The Department of Health and Human Services should replace its controversial harm standard for triggering a personal health record data breach notification with a risk assessment approach that requires organizations to determine whether the data was actually viewed or acquired by an unauthorized person, according to the Center for Democracy and Technology.
Under the current rules, companies that secure health information using encryption or destruction, no breach notification is necessary. For those companies that don't use encryption/destruction to protect the health data of individuals, notification isn't necessary if the breach doesn't rise to the harm standard established in the rules.
According to HHS' harm standard, a data breach does not occur unless the access, use or disclosure poses a "significant risk of financial, reputational or other harm to individual." Covered entities that suffer a data breach are required to perform a risk assessment to determine if the harm standard is met. If the entity decides the harm to an individual is not significant, no notification is required.
"The rules adopted by HHS give too much discretion to health care organizations when deciding if a breach of personal health information is serious," Deven McGraw, the CDT's Health Privacy Project director, said in a statement. "The rules give health care organizations discretion to make a value judgment on whether consumers would be harmed by a breach. This approach undermines the intent of the law, which is to provide information to consumers when their information is at risk."
The CDT wants the standard to be revised to include transparency for consumers and incentives for health care organizations to use strong policies and privacy enhancing technologies, such as encryption, to protect data. However, the CDT contends, the standard shouldn't be so strict that consumers and health care organizations are burdened with notifications for every minor infraction.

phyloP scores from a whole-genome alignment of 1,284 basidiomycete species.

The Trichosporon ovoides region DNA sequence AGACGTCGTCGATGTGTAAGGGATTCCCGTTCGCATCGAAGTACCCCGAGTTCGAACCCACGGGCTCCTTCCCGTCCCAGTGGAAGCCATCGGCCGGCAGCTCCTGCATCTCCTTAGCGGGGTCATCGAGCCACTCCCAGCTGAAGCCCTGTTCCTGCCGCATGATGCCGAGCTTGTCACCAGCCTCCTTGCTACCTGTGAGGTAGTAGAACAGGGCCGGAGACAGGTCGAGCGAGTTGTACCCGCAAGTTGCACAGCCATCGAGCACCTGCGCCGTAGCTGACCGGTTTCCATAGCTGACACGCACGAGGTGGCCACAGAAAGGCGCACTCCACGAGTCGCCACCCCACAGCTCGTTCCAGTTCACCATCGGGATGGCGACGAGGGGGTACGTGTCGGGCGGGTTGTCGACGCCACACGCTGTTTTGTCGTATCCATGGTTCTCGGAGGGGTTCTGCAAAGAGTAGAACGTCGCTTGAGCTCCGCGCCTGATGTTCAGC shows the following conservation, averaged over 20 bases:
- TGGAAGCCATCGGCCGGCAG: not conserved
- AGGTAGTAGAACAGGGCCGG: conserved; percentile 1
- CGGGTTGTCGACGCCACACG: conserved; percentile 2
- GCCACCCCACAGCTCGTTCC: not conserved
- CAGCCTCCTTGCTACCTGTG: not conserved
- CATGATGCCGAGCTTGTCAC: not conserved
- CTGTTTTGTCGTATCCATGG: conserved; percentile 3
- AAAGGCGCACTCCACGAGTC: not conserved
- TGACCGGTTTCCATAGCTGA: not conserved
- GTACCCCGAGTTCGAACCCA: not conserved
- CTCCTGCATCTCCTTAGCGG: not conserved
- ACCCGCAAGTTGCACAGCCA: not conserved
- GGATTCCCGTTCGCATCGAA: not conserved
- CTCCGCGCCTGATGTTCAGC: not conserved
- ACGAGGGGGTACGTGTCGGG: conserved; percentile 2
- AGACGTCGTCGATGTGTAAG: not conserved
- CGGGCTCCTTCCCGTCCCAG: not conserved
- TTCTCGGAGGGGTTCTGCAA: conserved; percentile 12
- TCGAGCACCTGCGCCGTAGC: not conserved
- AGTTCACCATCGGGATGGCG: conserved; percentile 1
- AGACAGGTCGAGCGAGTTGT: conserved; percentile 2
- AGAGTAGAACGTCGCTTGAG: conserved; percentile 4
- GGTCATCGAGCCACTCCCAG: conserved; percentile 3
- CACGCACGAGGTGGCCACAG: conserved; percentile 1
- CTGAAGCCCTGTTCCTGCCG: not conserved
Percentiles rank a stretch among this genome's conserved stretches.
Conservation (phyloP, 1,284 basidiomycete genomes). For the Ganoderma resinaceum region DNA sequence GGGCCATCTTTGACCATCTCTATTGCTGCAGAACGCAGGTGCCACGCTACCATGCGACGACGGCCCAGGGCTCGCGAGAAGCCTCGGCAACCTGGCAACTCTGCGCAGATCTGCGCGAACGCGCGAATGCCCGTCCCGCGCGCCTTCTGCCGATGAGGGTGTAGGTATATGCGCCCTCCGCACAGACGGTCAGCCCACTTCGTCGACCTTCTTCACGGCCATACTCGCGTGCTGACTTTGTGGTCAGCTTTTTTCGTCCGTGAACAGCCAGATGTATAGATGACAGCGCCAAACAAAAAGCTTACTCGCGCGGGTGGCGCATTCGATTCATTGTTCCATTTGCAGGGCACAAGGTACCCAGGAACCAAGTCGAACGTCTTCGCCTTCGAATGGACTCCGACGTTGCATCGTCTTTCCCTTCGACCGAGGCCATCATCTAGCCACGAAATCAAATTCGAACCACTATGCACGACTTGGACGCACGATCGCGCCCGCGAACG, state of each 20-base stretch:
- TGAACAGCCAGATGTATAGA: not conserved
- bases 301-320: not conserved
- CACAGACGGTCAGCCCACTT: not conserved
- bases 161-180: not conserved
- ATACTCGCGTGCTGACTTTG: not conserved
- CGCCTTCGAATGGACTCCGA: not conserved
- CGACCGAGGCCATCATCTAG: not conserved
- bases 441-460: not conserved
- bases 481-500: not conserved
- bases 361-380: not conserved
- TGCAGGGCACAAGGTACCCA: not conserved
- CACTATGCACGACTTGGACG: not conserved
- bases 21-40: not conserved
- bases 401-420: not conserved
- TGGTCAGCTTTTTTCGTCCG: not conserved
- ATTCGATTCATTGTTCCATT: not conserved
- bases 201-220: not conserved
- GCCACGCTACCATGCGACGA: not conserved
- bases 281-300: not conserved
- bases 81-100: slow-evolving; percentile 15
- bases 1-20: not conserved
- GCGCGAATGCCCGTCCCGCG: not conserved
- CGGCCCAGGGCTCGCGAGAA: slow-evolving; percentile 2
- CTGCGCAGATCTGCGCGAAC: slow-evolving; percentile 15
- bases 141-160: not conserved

The rules are being implemented as part of the HITECH (Health Information Technology for Economic and Clinical Health) Act which, in turn, was part of the Recovery Act passed earlier this year by Congress.
Like retailers before them, the health care industry has resisted data breach notifications and has latched upon harm standards to avoid broader notifications. HHS said it included a harm standard in its rules to avoid patients receiving unnecessary breach notices that could cause undue panic.
Earlier this month, two key chairmen of U.S. House committees urged HHS Secretary Kathleen Sebelius to revise or appeal the agency's harm standard.
"This is not consistent with the Congressional intent," Rep. Henry Waxman (D-CA), chairman of the Energy and Commerce Committee, and Rep. Charles Rangel (D-NY), chairman of the Committee on Ways, wrote to Sebelius.
Waxman and Rangel pointed out the Recovery Act requires health entities to notify individuals if there is an "unauthorized acquisition, access, use or disclosure of protected health information which compromises the security or privacy of such information." In the HHS interim final rules, "compromises" is determined by the harm standard.
"ARRA's statutory language does not imply a harm standard," the lawmakers wrote. "Committee members specifically considered and rejected such a standard due to concerns over the breadth of discretion that would be given breaching entities, particularly with regard to determining something as substantive as harm from the releases of sensitive and personal health information."